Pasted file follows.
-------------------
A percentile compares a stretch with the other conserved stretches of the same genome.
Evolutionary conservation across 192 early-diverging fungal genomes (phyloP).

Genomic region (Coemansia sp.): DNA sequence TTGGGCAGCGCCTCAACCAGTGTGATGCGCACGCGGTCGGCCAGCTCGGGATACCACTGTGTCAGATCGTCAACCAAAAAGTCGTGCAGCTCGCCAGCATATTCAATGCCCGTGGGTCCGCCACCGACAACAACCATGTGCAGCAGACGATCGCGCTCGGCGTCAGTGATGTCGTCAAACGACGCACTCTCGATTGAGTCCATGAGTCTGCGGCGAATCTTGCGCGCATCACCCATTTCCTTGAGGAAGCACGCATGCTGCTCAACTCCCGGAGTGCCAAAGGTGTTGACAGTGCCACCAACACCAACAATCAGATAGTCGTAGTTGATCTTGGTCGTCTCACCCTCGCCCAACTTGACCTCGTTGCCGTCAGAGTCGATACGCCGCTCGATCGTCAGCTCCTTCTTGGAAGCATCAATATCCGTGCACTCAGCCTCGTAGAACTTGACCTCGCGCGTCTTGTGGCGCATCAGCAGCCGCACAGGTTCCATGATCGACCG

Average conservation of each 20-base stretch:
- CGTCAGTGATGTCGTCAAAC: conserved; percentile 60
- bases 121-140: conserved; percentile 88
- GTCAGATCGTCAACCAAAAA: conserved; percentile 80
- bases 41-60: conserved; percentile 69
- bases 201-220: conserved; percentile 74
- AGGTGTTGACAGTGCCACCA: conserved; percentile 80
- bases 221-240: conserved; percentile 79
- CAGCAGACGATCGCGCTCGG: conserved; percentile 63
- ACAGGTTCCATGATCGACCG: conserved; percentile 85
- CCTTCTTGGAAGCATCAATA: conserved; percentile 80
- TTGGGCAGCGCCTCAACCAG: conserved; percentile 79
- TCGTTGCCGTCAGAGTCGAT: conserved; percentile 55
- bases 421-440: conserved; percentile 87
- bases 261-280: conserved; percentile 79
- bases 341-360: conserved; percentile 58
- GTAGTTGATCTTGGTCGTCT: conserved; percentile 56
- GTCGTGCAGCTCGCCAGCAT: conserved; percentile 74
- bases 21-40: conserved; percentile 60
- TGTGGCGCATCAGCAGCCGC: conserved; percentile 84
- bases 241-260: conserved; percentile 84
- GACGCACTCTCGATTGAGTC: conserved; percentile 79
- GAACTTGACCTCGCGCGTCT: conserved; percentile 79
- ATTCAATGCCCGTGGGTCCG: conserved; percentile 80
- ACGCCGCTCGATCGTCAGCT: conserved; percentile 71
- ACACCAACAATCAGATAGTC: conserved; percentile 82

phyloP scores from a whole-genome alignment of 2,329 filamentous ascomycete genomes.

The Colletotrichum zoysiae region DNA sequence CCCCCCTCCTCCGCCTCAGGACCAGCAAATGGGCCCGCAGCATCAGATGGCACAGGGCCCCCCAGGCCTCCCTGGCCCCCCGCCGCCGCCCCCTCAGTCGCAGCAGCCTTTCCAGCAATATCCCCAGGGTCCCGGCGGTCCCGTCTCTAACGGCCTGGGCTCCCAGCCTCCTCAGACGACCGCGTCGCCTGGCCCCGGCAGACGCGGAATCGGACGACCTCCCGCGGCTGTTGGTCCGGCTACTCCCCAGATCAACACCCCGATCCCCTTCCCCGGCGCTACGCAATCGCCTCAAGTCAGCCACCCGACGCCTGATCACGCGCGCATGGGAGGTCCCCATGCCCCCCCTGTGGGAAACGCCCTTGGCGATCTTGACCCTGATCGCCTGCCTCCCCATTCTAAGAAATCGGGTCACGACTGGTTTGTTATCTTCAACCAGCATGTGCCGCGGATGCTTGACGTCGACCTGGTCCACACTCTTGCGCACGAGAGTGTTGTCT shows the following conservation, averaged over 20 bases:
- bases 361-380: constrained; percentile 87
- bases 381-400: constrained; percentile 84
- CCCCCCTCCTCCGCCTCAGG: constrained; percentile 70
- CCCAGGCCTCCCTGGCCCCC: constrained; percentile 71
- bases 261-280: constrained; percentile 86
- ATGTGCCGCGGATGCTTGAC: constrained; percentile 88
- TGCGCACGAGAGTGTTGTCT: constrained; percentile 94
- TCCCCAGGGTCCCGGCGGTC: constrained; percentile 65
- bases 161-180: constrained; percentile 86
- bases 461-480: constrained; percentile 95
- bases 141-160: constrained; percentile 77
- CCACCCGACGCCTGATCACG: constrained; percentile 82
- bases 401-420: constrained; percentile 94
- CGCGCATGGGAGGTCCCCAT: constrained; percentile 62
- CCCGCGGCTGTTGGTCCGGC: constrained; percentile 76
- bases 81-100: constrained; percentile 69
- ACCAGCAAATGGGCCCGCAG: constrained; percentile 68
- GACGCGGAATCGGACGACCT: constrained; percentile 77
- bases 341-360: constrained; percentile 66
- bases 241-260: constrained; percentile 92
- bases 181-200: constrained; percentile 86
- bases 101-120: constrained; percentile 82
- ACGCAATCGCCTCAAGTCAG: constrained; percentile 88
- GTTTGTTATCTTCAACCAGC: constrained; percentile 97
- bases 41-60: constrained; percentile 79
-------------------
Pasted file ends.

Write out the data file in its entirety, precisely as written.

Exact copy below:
A percentile compares a stretch with the other conserved stretches of the same genome.
Evolutionary conservation across 192 early-diverging fungal genomes (phyloP).

Genomic region (Coemansia sp.): DNA sequence TTGGGCAGCGCCTCAACCAGTGTGATGCGCACGCGGTCGGCCAGCTCGGGATACCACTGTGTCAGATCGTCAACCAAAAAGTCGTGCAGCTCGCCAGCATATTCAATGCCCGTGGGTCCGCCACCGACAACAACCATGTGCAGCAGACGATCGCGCTCGGCGTCAGTGATGTCGTCAAACGACGCACTCTCGATTGAGTCCATGAGTCTGCGGCGAATCTTGCGCGCATCACCCATTTCCTTGAGGAAGCACGCATGCTGCTCAACTCCCGGAGTGCCAAAGGTGTTGACAGTGCCACCAACACCAACAATCAGATAGTCGTAGTTGATCTTGGTCGTCTCACCCTCGCCCAACTTGACCTCGTTGCCGTCAGAGTCGATACGCCGCTCGATCGTCAGCTCCTTCTTGGAAGCATCAATATCCGTGCACTCAGCCTCGTAGAACTTGACCTCGCGCGTCTTGTGGCGCATCAGCAGCCGCACAGGTTCCATGATCGACCG

Average conservation of each 20-base stretch:
- CGTCAGTGATGTCGTCAAAC: conserved; percentile 60
- bases 121-140: conserved; percentile 88
- GTCAGATCGTCAACCAAAAA: conserved; percentile 80
- bases 41-60: conserved; percentile 69
- bases 201-220: conserved; percentile 74
- AGGTGTTGACAGTGCCACCA: conserved; percentile 80
- bases 221-240: conserved; percentile 79
- CAGCAGACGATCGCGCTCGG: conserved; percentile 63
- ACAGGTTCCATGATCGACCG: conserved; percentile 85
- CCTTCTTGGAAGCATCAATA: conserved; percentile 80
- TTGGGCAGCGCCTCAACCAG: conserved; percentile 79
- TCGTTGCCGTCAGAGTCGAT: conserved; percentile 55
- bases 421-440: conserved; percentile 87
- bases 261-280: conserved; percentile 79
- bases 341-360: conserved; percentile 58
- GTAGTTGATCTTGGTCGTCT: conserved; percentile 56
- GTCGTGCAGCTCGCCAGCAT: conserved; percentile 74
- bases 21-40: conserved; percentile 60
- TGTGGCGCATCAGCAGCCGC: conserved; percentile 84
- bases 241-260: conserved; percentile 84
- GACGCACTCTCGATTGAGTC: conserved; percentile 79
- GAACTTGACCTCGCGCGTCT: conserved; percentile 79
- ATTCAATGCCCGTGGGTCCG: conserved; percentile 80
- ACGCCGCTCGATCGTCAGCT: conserved; percentile 71
- ACACCAACAATCAGATAGTC: conserved; percentile 82

phyloP scores from a whole-genome alignment of 2,329 filamentous ascomycete genomes.

The Colletotrichum zoysiae region DNA sequence CCCCCCTCCTCCGCCTCAGGACCAGCAAATGGGCCCGCAGCATCAGATGGCACAGGGCCCCCCAGGCCTCCCTGGCCCCCCGCCGCCGCCCCCTCAGTCGCAGCAGCCTTTCCAGCAATATCCCCAGGGTCCCGGCGGTCCCGTCTCTAACGGCCTGGGCTCCCAGCCTCCTCAGACGACCGCGTCGCCTGGCCCCGGCAGACGCGGAATCGGACGACCTCCCGCGGCTGTTGGTCCGGCTACTCCCCAGATCAACACCCCGATCCCCTTCCCCGGCGCTACGCAATCGCCTCAAGTCAGCCACCCGACGCCTGATCACGCGCGCATGGGAGGTCCCCATGCCCCCCCTGTGGGAAACGCCCTTGGCGATCTTGACCCTGATCGCCTGCCTCCCCATTCTAAGAAATCGGGTCACGACTGGTTTGTTATCTTCAACCAGCATGTGCCGCGGATGCTTGACGTCGACCTGGTCCACACTCTTGCGCACGAGAGTGTTGTCT shows the following conservation, averaged over 20 bases:
- bases 361-380: constrained; percentile 87
- bases 381-400: constrained; percentile 84
- CCCCCCTCCTCCGCCTCAGG: constrained; percentile 70
- CCCAGGCCTCCCTGGCCCCC: constrained; percentile 71
- bases 261-280: constrained; percentile 86
- ATGTGCCGCGGATGCTTGAC: constrained; percentile 88
- TGCGCACGAGAGTGTTGTCT: constrained; percentile 94
- TCCCCAGGGTCCCGGCGGTC: constrained; percentile 65
- bases 161-180: constrained; percentile 86
- bases 461-480: constrained; percentile 95
- bases 141-160: constrained; percentile 77
- CCACCCGACGCCTGATCACG: constrained; percentile 82
- bases 401-420: constrained; percentile 94
- CGCGCATGGGAGGTCCCCAT: constrained; percentile 62
- CCCGCGGCTGTTGGTCCGGC: constrained; percentile 76
- bases 81-100: constrained; percentile 69
- ACCAGCAAATGGGCCCGCAG: constrained; percentile 68
- GACGCGGAATCGGACGACCT: constrained; percentile 77
- bases 341-360: constrained; percentile 66
- bases 241-260: constrained; percentile 92
- bases 181-200: constrained; percentile 86
- bases 101-120: constrained; percentile 82
- ACGCAATCGCCTCAAGTCAG: constrained; percentile 88
- GTTTGTTATCTTCAACCAGC: constrained; percentile 97
- bases 41-60: constrained; percentile 79